- Published Date
- Written by Linda Chavez
Fifty years after the passage of civil rights laws outlawing discrimination based on race, ethnicity and sex, blacks, Hispanics and women still earn less than white men. In many circles, this fact alone reinforces the belief that discrimination is widespread and only greater government intervention will solve the problem.
- Published Date
- Written by CEO Staff
The Center for Equal Opportunity praised the Supreme Court's decisions in the Seattle and Louisville school cases today.
CEO chairman Linda Chavez said: "Today's decisions vindicate the principle in Brown v. Board of Education that schoolchildren should not be assigned to schools on the basis of skin color. It is a victory for parents and students of all races."
CEO president and general counsel Roger Clegg said: "As America becomes increasingly a multiracial and multiethnic society, it also becomes more and more untenable to have laws that categorize our people because of race and national origin."
Both Chavez and Clegg said that they hoped that the Bush administration, which had filed briefs in the cases urging the Court to strike down the race-based student assignments, would use the decisions to dismantle racial and ethnic preferences still being used by the federal government, and to attack racial and ethnic discrimination elsewhere.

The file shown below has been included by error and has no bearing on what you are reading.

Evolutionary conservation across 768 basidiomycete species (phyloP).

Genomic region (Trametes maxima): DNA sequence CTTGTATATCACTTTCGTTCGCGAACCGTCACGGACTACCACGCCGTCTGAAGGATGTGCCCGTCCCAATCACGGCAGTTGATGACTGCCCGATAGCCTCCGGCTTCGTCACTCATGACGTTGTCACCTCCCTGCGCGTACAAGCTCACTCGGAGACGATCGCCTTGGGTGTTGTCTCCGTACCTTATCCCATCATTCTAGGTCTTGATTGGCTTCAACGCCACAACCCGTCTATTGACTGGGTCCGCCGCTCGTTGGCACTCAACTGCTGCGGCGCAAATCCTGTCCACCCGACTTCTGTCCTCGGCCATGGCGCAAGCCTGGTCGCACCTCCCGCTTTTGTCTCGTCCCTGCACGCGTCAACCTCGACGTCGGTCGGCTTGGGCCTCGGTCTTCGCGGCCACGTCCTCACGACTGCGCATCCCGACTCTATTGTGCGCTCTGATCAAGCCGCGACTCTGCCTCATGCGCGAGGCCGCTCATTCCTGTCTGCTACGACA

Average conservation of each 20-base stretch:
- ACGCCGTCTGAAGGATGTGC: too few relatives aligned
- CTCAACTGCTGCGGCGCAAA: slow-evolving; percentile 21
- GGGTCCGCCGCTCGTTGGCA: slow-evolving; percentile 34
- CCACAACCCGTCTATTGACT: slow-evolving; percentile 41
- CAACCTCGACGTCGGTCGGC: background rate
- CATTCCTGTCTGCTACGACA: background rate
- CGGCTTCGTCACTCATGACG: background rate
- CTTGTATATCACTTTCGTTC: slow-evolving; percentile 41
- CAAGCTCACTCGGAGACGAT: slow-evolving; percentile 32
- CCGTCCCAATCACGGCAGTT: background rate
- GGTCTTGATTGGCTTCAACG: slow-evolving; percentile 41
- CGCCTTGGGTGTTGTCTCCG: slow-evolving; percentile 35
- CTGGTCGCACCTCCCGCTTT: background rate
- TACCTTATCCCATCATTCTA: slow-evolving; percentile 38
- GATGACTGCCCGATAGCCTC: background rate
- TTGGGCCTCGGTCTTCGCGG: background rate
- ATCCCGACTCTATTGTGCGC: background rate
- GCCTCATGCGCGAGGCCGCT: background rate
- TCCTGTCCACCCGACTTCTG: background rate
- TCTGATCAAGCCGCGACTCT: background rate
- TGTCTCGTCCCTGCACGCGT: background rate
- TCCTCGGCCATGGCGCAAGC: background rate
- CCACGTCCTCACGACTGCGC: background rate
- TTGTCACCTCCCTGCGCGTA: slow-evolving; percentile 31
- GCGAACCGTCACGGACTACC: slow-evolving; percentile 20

CEO had joined an amicus brief with the Pacific Legal Foundation in urging the Court to grant review in the cases, and then joined again with PLF after the Court had granted review, urging the Court to declare the race-based student assignment policies in the two school districts to be unconstitutional.
The Center for Equal Opportunity is a nonprofit, nonpartisan research and educational foundation that
focuses on civil rights, bilingual education, and immigration and assimilation issues nationwide.